Here’s an example of the componentDidUpdate method in React:

componentDidUpdate(prevProps) {
    if (this.props.title !== prevProps.title) {
      this._chart.setTitle(this.props.title);
    }
  }

Here’s an example of the updated method in Lit:

updated(prevProps: PropertyValues<this>) {
    if (prevProps.has('title')) {
      this._chart.setTitle(this.title);
    }
  }

componentWillUnmount vs.disconnectedCallback

The componentWillUnmount function in React is equivalent to disconnectedCallback in Lit. This function is invoked after a component is destroyed or is unmounted.

Here’s an example of the componentWillUnmount method in React:

componentWillUnmount() {
    this.window.removeEventListener('resize', this.boundOnResize);
  }
}

Here’s an example of the disconnectedCallback method in Lit:

disconnectedCallback() {
    super.disconnectedCallback();
    this.window.removeEventListener('resize', this.boundOnResize);
  }
}

Hooks

Hooks are functions that allow React functional components to “hook into” React state and lifecycle features. Hooks do not work within classes, but they allow us to use React without classes.

Unlike React, Lit does not offer a way to create custom elements from a function, but LitElement does address most of the main issues with React class components by:

  • Not taking arguments in the constructor
  • Auto-binding all @event bindings (generally, to the custom element’s reference)
  • Instantiating class properties as class members

Here’s an example of Hooks in React (at the time of making hooks):

 
import React from 'react';
import ReactDOM from 'react-dom';

class MyEl extends React.Component {
  constructor(props) {
    super(props); // Leaky implementation
    this.state = {count: 0};
    this._chart = null; // Deemed messy
  }

  render() {
    return (
      <>
        <div>Num times clicked {count}</div>
        <button onClick={this.clickCallback}>click me</button>
      </>
    );
  }

  clickCallback() {
    // Errors because `this` no longer refers to the component
    this.setState({count: this.count + 1});
  }
}

Here’s the same example, using LitElement:

class MyEl extends LitElement {
  @property({type: Number}) count = 0; // No need for constructor to set state
  private _chart = null; // Public class fields introduced to JS in 2019

  render() {
    return html`
        <div>Num times clicked ${count}</div>
        <button @click=${this.clickCallback}>click me</button>`;
  }

  private clickCallback() {
    // No error because `this` refers to component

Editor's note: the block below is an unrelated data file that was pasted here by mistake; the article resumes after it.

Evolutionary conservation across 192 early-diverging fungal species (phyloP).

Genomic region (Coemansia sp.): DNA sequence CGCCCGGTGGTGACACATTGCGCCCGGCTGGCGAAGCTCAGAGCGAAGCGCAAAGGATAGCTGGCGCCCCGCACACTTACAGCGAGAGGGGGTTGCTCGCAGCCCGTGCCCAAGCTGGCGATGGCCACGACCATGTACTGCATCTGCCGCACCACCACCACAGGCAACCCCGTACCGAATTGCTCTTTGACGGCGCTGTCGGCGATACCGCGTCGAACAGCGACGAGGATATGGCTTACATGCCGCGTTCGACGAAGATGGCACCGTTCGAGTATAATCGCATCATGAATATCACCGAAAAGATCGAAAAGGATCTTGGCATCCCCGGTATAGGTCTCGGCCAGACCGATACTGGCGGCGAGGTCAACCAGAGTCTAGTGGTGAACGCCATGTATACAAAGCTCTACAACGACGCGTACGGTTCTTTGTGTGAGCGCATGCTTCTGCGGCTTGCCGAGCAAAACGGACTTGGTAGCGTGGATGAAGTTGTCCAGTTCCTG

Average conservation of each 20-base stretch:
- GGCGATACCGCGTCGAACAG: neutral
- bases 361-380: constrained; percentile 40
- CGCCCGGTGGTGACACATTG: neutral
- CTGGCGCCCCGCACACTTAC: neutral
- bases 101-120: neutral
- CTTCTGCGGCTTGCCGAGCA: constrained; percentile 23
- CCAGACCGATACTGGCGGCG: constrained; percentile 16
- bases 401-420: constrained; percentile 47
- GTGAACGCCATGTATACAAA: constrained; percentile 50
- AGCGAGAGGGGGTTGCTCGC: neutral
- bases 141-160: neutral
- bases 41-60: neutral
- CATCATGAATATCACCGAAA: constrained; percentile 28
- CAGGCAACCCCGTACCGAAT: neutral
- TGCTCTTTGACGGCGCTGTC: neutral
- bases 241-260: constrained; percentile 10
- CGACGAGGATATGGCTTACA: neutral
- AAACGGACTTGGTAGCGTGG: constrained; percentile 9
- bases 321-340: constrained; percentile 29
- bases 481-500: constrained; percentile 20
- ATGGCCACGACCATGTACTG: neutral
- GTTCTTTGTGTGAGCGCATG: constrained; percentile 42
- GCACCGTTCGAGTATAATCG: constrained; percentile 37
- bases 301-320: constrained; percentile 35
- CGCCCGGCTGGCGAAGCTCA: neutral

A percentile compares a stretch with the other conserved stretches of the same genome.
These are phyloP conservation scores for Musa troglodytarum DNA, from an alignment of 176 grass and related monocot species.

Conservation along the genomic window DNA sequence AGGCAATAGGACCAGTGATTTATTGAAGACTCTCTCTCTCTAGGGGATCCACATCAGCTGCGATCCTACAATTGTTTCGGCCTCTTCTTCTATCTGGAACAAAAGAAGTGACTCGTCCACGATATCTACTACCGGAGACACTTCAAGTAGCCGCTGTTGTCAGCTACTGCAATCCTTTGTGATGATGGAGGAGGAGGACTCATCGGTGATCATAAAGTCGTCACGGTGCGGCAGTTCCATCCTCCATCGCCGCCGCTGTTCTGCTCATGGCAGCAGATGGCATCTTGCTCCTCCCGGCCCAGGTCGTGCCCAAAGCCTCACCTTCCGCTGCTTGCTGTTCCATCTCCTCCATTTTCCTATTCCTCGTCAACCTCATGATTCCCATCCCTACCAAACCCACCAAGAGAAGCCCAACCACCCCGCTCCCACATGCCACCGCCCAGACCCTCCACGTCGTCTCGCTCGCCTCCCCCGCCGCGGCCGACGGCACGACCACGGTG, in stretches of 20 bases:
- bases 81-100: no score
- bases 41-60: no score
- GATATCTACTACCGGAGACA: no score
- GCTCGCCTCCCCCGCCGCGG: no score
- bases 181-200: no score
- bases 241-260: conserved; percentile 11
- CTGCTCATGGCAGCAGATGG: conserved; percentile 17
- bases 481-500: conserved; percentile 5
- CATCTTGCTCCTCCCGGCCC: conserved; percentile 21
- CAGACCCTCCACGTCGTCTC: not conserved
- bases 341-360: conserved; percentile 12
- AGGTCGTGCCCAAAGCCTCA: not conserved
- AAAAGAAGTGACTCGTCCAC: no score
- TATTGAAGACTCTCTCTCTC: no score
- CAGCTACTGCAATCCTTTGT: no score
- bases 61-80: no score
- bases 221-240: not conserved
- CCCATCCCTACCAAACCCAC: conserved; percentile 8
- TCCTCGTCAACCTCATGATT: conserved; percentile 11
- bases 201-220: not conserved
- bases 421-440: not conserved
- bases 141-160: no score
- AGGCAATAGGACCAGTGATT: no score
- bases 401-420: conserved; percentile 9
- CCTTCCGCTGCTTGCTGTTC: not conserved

this.count++;
  }
}

Refs

Refs are React functions that allow us to access the DOM element and any React elements that we’ve created. They are used when we want to change the value of a child component without using props.

In Lit, refs are created using the @query and @queryAll decorators. These decorators are nearly equivalent to querySelector and querySelectorAll, respectively, and render directly to the DOM.

Here’s an example of the refs function in React:

const RefsExample = (props) => {
 const inputRef = React.useRef(null);
 const onButtonClick = React.useCallback(() => {
   inputRef.current?.focus();
 }, [inputRef]);

 return (
   <div>
     <input type={"text"} ref={inputRef} />
     <br />
     <button onClick={onButtonClick}>
       Click to focus on the input above!
     </button>
   </div>
 );
};

Here’s the same example in Lit using the @query decorator:

@customElement("my-element")
export class MyElement extends LitElement {
  @query('input') // Define the query
  inputEl!: HTMLInputElement; // Declare the prop

  // Declare the click event listener
  onButtonClick() {
    // Use the query to focus
    this.inputEl.focus();
  }

  render() {
    return html`
      <input type="text">
      <br />
      <!-- Bind the click listener -->
      <button @click=${this.onButtonClick}>
        Click to focus on the input above!
      </button>
   `;
  }
}

Creating a basic to-do project in Lit

Let’s take a look at Lit in action by creating a sample to-do project.

To get started, run the command to clone the Lit starter JavaScript project:

git clone https://github.com/lit/lit-element-starter-js.git

Then, cd to the project folder and install the required packages using this command:

npm install

When the installation is complete, proceed to the lit-element-starter-js/my-element.js file. Delete the boilerplates codes and create a Todo component with the following code snippet:

import {LitElement, html, css} from 'lit';
class Todo extends LitElement {
  constructor() {